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Chinese military journal asserts Russia lied about ‘hypersonic’ Kinzhal

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Chinese military analysts are now acknowledging that the Kinzhal missile does not live up to Russian claims, dismissing it as “dated 1980s technology” and noting the high likelihood of the weapon being intercepted by American-sourced Patriot air defense systems.

In a translation of the Chinese analysis published by The Diplomat, experts from China’s Ordnance Science and Technology journal gave a scathing review of the weapon Putin once touted as “invincible.”

Russia has long claimed Kinzhal is a hypersonic weapon

Russian President Vladimir Putin unveiled the Kh-47M2 Kinzhal, or Dagger, to the world on March 1, 2018, calling it the world’s first “maneuvering hypersonic” weapon. While ballistic missiles have been achieving hypersonic speeds (or speeds over Mach 5) since Germany built the V-2, modern hypersonic weapons combine these high speeds with a high degree of maneuverability to make for exceedingly difficult targets to intercept. But Putin’s Kinzhal claims did not appear to add up.

It wasn’t long before Western analysts started calling this new wonder weapon into question, pointing to the clear similarities between Kinzhal and Russia’s long-serving 9K720 Iskander-M short-range ballistic missile. However, Western media outlets continued taking Russian claims at face value, seemingly in favor of hyperbolic hypersonic headlines, over technically accurate reporting.

Russian MiG-31 flying with Kinzhal onboard. (Russian Ministry of Defence)

Western analysts who pointed to Kinzhal being nothing more than an air-launched ballistic missile appeared to be proven right on May 4, 2023, when Ukraine’s recently activated MIM-104 Patriot Air Defense System reportedly intercepted one of these allegedly “invincible” missiles for the first time. Since then, there have been several other reported Kinzhal intercepts, with American intelligence agencies coming forward to confirm their validity, despite ongoing Russian efforts to dismiss these claims as nothing more than “Western propaganda.”

However, a recent analysis published by a prominent Chinese military journal, Acta Armamentarii, shows that not even China believes Russia’s claims about Kinzhal at this point – directly highlighting the weapon’s apparent inability to maneuver at hypersonic speeds and acknowledging the high likelihood that the intercepts in Ukraine were real.

Related: Embarrassed by Ukraine downing its ‘unstoppable’ Kinzhal, Russia is scrambling to attack air defense

Chinese analysis of Kinzhal

Screen captures from a video of a Kinzhal launch. (Russian Ministry of Defence)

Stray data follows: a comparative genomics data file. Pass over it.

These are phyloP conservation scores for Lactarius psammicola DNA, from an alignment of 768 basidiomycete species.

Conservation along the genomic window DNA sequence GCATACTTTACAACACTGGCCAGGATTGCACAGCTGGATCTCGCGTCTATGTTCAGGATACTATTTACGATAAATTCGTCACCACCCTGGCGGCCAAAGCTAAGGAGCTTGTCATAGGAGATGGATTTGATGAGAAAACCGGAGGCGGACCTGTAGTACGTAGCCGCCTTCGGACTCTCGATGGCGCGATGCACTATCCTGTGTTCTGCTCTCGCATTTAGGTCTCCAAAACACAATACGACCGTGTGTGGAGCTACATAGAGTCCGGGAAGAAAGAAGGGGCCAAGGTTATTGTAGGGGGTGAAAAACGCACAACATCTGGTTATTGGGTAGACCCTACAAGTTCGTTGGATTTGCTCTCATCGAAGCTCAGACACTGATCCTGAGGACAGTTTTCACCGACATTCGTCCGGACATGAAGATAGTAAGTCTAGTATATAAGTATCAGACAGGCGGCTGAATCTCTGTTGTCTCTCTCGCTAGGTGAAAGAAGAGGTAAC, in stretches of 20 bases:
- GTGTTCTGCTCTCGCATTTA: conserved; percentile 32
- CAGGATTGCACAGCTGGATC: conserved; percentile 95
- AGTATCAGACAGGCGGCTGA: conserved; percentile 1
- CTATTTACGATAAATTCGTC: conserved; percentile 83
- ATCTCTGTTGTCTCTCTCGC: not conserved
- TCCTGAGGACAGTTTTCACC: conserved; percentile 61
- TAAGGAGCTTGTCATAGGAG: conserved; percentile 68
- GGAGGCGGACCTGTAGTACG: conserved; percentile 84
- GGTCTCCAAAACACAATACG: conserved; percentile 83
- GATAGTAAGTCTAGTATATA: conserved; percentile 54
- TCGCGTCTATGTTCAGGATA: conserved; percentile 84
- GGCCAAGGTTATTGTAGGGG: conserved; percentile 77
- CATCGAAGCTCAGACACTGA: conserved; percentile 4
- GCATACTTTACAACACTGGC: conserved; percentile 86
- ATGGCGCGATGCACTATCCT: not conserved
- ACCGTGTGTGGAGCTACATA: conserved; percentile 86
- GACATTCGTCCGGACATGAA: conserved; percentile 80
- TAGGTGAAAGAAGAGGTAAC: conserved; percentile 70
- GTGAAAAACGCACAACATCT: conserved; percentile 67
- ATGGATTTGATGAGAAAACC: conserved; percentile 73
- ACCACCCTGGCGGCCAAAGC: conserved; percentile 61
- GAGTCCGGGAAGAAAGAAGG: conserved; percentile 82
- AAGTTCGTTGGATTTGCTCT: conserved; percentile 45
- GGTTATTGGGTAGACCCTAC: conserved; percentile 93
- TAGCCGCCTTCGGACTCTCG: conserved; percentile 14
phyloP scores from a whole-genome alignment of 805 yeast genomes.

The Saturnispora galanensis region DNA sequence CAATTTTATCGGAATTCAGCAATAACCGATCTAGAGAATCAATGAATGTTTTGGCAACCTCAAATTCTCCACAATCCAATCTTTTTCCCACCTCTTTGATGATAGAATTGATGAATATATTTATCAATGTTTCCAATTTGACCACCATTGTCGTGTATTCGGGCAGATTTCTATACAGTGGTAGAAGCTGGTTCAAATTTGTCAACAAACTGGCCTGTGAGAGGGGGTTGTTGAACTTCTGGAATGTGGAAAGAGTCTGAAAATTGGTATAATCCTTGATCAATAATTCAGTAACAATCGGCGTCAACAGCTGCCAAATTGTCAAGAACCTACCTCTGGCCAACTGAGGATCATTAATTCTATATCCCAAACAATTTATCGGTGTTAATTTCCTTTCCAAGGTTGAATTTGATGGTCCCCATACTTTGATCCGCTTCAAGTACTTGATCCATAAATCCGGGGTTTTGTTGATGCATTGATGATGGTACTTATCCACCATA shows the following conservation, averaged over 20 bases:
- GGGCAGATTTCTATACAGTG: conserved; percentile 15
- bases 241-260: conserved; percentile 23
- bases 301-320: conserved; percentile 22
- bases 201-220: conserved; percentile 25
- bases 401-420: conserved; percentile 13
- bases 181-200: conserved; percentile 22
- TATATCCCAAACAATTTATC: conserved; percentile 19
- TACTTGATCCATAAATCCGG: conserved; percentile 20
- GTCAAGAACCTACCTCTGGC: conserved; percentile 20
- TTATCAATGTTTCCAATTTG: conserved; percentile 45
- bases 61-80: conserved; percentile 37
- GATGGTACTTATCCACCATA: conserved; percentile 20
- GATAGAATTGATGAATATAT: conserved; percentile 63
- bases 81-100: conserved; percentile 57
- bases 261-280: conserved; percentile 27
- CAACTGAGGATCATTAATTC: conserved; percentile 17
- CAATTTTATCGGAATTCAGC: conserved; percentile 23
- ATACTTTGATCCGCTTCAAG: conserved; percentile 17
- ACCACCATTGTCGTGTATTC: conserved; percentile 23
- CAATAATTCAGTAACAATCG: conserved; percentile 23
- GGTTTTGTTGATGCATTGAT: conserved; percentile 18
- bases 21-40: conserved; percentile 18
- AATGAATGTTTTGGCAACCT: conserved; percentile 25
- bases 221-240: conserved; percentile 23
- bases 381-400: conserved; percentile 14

In their analysis, the article’s authors refer to Kinzhal as “outdated 1980s Cold War” technology – likely pointing to Kinzhal’s origination as an air-launched variant of the Iskander-M, which began development in 1988. They go on to dismiss Russian claims that it’s a modern hypersonic weapon, saying, “its ability to perform long-distance gliding in the atmosphere falls short.”

In keeping with the assessment that Kinzhal is little more than an air-launched ballistic missile, the report goes on to dismiss Russian claims of its maneuverability.

“The degree to which it can change its ballistic trajectory cannot be compared with that of a real hypersonic missile, and it seriously lacks the ability to maneuver laterally,” the Chinese report states.

As a result of this lack of maneuverability, the Chinese analysis suggests reports of Kinzhal’s intercept are likely to be true.

“The Ukrainian Ministry of Defense announced that the Ukrainian Air Force shot down a Kinzhal hypersonic missile using the Patriot PAC-3 air defense missile system on May 4, 2023,” the report reads. “There is more and more evidence showing that what the U.S. and Ukraine say on this matter is true.”

The report does, nevertheless, acknowledge that despite not being a modern hypersonic weapon, air-launched ballistic missiles like the Kinzhal can still have a potent effect on the battlefield.

Air-launched ballistic missiles have been around for decades, with American programs like High Virgo, Bold Orion, and Sky Bolt dating back to the 1950s. However, because America’s adversary states cannot discern between a conventional or nuclear-armed ballistic missile in flight, most countries have moved away from leveraging these weapons to prevent nuclear escalation.

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Alex Hollings

Alex Hollings is a writer, dad, and Marine veteran.

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